Over the last few years, there has been a clear discrepancy between the data strategies of large and small businesses. One report from IDG found that 78% of large companies believed a data strategy was crucial to their business models. However, their smaller counterparts have been more likely to procrastinate investing in data-driven business models.
This is changing in the wake of the ongoing pandemic. Businesses across the nation are struggling to keep their heads above water. Back in September, economists determined that nearly 100,000 companies permanently shuttered. Data from Yelp showed that 60% of companies that temporary closed later announced that they would never open their doors again.
Fortunately, companies still have a strong chance of succeeding if they invest in sound, data-driven strategies. NetworkNewswire published a report back in June about the state of big data during the current economic crisis.
The report emphasized that data analytics technology has clearly saved some companies from bankruptcy. Some businesses are actually doing better than ever, which is largely due to their clever utilization of big data. This is something people need to understand if they are asking how do I become a successful entrepreneur during the pandemic.
However, big data strategies are not guaranteed to yield optimal results. Companies are still likely to encounter various challenges, which they need to address their contingency plans. Nevertheless, the utilization of sound data strategies significantly increases their likelihood of success in the midst of the pandemic.
How Companies Are Using Data Analytics to Carve Out A Survival Strategy During the COVID-19 Crisis
Various companies have found different strategies to survive the current crisis. Some of these strategies are listed below.
Responding to Rapid Changes in Consumer Behavior
Researchers from McKinsey found that one of the biggest reasons that companies were pivoting to big data during the pandemic was to better adapt to customer behavioral changes. Data analytics has helped them adjust their marketing strategies to new customer attitudes.
Some companies didn’t see the merit of big data before the pandemic. Companies that were run by older owners were the most resistant for two reasons. First of all, they tended to be less technologically sophisticated and less likely to see the dividends that technology could bring. Also, they had the benefit of years of experience understanding their local market.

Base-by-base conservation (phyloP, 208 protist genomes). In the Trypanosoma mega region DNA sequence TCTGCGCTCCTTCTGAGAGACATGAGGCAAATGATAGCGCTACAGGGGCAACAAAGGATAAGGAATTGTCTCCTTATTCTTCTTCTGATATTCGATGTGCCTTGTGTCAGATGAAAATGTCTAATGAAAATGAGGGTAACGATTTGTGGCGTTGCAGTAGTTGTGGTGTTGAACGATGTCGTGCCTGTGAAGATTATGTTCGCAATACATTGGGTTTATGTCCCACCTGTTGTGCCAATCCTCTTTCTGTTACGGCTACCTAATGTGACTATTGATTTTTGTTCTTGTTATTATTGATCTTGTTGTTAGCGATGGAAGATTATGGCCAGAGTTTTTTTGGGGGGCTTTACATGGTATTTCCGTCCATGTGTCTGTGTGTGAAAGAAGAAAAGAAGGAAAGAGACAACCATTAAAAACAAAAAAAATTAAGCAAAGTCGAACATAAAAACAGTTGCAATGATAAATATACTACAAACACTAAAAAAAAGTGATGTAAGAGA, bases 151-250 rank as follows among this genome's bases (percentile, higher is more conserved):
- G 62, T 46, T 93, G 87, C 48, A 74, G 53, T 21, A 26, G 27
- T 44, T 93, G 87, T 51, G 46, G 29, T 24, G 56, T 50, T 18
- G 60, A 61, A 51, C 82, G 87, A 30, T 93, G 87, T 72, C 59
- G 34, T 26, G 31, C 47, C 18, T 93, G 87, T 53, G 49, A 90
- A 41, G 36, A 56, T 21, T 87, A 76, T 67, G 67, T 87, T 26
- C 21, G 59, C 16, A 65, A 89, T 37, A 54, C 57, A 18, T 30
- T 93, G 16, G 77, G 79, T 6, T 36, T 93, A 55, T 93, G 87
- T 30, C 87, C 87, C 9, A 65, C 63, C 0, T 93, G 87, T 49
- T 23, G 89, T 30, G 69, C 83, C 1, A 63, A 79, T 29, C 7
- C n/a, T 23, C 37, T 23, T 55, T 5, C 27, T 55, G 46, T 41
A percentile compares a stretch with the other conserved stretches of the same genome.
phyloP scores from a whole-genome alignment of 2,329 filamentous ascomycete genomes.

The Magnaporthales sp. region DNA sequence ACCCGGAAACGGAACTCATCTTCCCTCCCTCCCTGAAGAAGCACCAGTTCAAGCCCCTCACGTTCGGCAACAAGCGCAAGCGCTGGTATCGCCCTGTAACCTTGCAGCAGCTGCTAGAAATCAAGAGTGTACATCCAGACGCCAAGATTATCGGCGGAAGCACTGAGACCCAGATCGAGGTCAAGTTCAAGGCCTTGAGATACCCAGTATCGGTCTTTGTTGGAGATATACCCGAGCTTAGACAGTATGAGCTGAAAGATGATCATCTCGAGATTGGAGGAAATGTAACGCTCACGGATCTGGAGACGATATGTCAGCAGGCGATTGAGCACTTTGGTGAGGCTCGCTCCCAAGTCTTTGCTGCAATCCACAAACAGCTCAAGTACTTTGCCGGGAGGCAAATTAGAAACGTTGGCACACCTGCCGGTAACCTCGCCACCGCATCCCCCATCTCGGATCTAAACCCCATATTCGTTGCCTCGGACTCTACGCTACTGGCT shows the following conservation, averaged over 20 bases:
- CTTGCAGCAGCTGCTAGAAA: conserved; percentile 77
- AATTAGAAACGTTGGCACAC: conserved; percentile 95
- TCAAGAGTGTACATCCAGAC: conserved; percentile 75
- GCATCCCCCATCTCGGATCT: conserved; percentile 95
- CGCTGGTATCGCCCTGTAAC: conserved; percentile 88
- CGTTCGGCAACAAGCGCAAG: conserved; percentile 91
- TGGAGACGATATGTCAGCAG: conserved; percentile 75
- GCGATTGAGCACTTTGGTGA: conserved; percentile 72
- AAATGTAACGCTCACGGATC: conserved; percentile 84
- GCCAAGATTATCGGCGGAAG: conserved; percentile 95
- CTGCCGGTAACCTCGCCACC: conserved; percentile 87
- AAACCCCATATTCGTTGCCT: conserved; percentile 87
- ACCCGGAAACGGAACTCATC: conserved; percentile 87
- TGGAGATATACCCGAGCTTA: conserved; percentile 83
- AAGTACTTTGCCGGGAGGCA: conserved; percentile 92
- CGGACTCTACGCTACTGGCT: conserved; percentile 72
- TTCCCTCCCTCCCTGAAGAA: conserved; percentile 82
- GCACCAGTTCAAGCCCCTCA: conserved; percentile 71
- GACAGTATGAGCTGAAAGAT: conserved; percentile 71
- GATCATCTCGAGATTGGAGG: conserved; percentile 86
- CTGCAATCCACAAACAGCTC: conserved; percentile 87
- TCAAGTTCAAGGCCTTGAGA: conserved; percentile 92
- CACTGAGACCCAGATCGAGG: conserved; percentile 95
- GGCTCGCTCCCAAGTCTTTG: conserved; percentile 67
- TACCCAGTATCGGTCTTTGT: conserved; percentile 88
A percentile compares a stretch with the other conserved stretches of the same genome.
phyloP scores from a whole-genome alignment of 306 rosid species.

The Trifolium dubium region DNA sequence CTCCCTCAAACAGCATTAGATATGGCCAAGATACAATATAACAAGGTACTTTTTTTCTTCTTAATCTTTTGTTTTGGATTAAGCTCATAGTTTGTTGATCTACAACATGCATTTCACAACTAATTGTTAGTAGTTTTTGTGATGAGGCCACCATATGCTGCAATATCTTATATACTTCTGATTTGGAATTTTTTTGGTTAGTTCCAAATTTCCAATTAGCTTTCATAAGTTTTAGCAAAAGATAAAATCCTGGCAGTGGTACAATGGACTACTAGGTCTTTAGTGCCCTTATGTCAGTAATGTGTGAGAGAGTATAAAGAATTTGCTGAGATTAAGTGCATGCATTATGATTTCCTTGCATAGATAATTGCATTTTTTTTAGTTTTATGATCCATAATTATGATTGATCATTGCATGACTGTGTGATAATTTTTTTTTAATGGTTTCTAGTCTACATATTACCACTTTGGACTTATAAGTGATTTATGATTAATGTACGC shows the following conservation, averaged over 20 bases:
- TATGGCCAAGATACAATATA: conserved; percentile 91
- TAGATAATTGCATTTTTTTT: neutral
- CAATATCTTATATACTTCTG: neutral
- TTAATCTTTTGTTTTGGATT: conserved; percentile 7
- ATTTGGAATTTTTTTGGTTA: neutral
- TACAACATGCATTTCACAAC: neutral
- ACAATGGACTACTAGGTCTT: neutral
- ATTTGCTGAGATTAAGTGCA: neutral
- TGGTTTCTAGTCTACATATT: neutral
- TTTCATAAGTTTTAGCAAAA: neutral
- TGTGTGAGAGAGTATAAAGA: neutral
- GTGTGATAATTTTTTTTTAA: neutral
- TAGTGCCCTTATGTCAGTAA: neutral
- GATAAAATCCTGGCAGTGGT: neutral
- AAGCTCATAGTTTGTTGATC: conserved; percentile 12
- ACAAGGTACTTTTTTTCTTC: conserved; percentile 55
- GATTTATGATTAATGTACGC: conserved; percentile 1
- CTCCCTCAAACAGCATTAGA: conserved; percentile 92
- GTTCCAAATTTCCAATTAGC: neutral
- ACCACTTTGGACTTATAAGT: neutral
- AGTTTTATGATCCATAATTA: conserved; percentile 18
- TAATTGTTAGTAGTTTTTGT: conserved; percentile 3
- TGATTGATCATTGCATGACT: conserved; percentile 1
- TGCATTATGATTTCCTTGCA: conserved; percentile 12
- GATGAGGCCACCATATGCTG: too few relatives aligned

Unfortunately, prior experiences with customers became less valuable during the pandemic. Consumer behavior changed dramatically in response to new social distancing guidelines. Some demographics were more likely to make nonessential purchases, while others increased their demand for such items and services.
Companies with a strong data infrastructure were more responsive to these changes. They could use their data analytics platform to carefully monitor those trends.
Better Oversight of Remote Workers
Strict social distancing measures forced companies to transition to remote workplaces. As of May, 57% of companies were entirely remote. Around two-third of those employers said they intended to stay entirely remote for the for seeable months.
Companies had to be more diligent about monitoring employee performance. Fortunately, data analytics made it easier for them to assess performance across multiple metrics. They could keep track of the active minutes that employees logged, which enabled them to objectively determine their workplace engagement rates. They could also use quality assurance measures to rank performance across various departments.
Of course, some of these models could have been instituted before the pandemic. However, many companies didn’t see the need, since they could have managers oversee employees more directly and use their own judgment. Data analytics provided in extremely useful quality control measures to ensure employees maintained strong productivity.
Companies also need to reevaluate their supply chains during the pandemic. There are several challenges that they face:
- Some suppliers or transportation companies that they worked with might have shuttered.
- A reduction in revenue might force them to improve cost efficiency across-the board.
- The pandemic has created an imbalance in the global energy market as some countries have been forced to stall oil and natural gas imports and exports.
- Changes in customer buying behavior might have altered the hotspots in markets in some regions, which may have forced companies to abandon some markets in favor of more promising ones.
Navigating changes in supply chains has been a very perplexing challenge for countless companies. They have found innovative approaches to data driven decision making to address these concerns.
In particular, data analytics is useful for geological profiling of market opportunities. Companies can use market data to recognize the potential revenue that could be generated from certain regions and decide whether it is worth the cost of reaching those customers.